The Government's response to the banking crisis has been robust and involved a series of actions, including the guarantee of Irish banking liabilities, the establishment of NAMA, the appointment of a new Governor of the Central Bank and a new Financial Regulator and the integration of a new central banking commission and the Financial Regulator. The Government's actions also include the introduction of a radically changed regulatory system, the setting of higher capital requirements for Irish banks by the regulator, restrictions on bankers' pay and supporting the independent investigation and prosecution of criminal actions in the banking sector. Ensuring the existence of a stable and strong banking system for the future is critical to Ireland's future prosperity. The availability of credit for sound business proposals is the lifeblood of any enterprise economy and the key to job creation.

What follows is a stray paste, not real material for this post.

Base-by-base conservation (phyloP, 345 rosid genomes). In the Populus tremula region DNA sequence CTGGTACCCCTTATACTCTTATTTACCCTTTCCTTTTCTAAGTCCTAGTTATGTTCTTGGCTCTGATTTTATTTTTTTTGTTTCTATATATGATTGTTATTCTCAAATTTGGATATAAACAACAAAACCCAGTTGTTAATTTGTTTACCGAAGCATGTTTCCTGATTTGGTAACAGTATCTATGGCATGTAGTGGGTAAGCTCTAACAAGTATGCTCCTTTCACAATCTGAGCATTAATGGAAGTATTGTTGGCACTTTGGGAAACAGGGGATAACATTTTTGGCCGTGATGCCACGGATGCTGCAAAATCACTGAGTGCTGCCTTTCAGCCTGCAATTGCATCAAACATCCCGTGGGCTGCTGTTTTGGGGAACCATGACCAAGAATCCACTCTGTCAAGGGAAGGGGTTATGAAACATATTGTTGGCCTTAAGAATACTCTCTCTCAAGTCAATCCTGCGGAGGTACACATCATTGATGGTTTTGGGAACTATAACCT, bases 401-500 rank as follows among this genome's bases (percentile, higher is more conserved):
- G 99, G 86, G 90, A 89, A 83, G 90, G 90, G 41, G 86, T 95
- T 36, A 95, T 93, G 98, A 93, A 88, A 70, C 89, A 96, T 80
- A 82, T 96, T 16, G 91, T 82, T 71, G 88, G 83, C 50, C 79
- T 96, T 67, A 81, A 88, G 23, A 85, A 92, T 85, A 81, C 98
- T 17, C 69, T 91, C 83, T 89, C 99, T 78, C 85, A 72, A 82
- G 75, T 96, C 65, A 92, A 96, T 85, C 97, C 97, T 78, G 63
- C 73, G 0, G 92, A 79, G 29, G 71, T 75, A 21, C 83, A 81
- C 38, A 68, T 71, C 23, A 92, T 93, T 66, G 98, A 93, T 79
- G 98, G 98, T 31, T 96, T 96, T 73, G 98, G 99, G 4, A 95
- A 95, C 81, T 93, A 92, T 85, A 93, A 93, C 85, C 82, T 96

The second element of the Government's plan is to restore order to the public finances. While the good news is that stability has been restored, the more difficult news is that we have further to go and that more difficult budgetary decisions lie ahead. Despite the fiscal correction of 5% of GDP achieved to date, it is important not to allow an air of unreality to develop to the effect that Ireland is out of the woods. While we certainly are on the correct path, we have much further to go. I accept fully that some of the decisions, particularly those pertaining to expenditure that the Government has been obliged to take in making this adjustment, have created anxiety and difficulty for many. However, I again assure Members that in taking these decisions the Government was guided at all times by the national interest and the need to ensure public services can be sustained into the future. For the year ahead, a further €3 billion of adjustments will be required in the budget for 2011. There will be less money available for public services and we must achieve more with less. Without the measures the Government has taken to date, the budget deficit would have ballooned to 20%. There simply is no room for complacency and we must persevere with the agreed deficit reduction programme in the coming years. As confidence in Ireland abroad rises as a result of the course the Government has charted, it would be a mistake to do otherwise.